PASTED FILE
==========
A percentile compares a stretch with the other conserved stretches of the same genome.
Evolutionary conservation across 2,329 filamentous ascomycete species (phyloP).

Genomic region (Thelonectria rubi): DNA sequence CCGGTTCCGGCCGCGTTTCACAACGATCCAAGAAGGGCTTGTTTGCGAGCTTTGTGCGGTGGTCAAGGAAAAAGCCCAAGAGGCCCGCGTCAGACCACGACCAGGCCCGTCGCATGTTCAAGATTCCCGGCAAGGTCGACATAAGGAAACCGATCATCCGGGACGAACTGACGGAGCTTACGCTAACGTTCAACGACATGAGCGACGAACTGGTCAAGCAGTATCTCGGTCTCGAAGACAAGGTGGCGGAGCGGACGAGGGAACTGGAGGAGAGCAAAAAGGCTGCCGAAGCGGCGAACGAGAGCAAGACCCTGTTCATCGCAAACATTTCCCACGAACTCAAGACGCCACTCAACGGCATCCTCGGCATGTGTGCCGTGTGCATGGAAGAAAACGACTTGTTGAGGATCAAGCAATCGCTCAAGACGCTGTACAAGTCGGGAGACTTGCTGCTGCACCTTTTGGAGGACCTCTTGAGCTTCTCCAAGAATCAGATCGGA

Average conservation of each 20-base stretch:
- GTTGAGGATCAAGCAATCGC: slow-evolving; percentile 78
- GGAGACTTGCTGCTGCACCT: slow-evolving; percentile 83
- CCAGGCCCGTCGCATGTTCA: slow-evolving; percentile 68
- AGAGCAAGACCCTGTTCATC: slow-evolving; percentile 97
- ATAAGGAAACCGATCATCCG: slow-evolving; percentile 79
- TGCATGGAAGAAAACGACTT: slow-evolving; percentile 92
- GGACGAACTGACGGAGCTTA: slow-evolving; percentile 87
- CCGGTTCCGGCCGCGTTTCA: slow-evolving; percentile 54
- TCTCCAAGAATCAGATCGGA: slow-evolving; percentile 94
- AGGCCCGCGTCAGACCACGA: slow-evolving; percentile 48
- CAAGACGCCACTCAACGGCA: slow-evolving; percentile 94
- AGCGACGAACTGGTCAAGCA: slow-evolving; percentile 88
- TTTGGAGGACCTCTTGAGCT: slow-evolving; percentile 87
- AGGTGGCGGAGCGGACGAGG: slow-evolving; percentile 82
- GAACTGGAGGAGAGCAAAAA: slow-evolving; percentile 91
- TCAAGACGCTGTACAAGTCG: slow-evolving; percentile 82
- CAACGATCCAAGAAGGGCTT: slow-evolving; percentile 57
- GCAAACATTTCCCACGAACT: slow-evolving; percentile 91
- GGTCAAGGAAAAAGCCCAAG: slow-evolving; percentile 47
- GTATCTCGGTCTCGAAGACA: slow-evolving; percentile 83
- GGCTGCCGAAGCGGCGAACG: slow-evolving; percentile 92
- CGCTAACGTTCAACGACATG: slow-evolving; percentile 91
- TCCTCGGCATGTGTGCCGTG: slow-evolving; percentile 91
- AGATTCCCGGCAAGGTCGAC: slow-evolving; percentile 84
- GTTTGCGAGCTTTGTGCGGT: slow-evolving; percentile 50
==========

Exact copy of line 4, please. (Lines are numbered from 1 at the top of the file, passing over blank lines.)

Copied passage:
Average conservation of each 20-base stretch: